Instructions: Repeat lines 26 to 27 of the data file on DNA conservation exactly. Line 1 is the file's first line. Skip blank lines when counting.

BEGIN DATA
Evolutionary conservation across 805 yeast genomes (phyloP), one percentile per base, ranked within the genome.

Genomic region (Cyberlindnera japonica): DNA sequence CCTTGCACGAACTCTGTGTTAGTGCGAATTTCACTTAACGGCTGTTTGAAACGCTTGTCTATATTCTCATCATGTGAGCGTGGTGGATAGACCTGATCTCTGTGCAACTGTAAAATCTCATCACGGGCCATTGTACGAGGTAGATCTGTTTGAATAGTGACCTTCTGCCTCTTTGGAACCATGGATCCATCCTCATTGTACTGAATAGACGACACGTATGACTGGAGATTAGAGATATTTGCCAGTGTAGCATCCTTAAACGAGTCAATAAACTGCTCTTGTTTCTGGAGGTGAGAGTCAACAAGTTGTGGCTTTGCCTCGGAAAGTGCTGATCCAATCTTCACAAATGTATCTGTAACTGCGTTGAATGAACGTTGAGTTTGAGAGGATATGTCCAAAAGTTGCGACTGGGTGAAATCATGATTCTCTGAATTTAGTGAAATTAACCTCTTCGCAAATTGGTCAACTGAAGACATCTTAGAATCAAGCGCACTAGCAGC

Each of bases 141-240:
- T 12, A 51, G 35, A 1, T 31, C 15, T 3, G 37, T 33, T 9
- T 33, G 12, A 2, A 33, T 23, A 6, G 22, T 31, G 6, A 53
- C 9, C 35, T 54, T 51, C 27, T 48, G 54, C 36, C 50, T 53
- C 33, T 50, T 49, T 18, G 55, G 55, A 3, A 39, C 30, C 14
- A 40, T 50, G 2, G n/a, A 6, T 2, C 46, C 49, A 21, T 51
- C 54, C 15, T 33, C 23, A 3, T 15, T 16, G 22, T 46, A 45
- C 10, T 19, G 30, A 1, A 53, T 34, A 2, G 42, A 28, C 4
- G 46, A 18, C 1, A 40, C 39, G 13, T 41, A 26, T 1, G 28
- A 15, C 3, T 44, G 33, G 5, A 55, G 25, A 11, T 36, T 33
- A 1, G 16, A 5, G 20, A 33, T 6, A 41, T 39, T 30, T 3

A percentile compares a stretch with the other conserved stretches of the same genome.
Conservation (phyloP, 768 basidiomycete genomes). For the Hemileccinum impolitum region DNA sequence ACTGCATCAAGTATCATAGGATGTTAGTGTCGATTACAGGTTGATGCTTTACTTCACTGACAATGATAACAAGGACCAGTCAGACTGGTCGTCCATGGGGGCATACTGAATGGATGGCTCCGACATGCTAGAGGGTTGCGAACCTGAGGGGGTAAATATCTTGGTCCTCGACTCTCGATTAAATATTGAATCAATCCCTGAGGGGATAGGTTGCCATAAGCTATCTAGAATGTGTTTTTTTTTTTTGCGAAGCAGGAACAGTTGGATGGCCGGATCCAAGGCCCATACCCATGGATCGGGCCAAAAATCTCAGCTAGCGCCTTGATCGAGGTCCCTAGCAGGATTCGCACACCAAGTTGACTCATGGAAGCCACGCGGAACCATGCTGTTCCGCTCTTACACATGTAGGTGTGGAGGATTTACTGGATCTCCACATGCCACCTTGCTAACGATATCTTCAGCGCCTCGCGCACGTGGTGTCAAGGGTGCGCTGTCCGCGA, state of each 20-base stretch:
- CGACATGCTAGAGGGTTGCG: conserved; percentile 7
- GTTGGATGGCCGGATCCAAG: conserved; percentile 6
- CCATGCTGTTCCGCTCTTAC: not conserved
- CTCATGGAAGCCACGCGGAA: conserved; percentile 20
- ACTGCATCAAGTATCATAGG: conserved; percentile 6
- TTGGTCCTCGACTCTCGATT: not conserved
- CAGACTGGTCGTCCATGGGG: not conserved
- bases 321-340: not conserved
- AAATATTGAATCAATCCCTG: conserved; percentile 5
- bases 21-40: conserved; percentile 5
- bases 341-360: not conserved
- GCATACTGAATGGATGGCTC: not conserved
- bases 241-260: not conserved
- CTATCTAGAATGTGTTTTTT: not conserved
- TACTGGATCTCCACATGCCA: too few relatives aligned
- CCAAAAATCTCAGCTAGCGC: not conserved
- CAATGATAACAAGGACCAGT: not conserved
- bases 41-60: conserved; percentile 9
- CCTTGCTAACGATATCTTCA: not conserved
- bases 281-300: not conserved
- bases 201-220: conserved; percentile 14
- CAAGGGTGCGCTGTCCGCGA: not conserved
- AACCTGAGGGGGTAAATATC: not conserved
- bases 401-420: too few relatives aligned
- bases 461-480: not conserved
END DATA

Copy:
- bases 341-360: not conserved
- GCATACTGAATGGATGGCTC: not conserved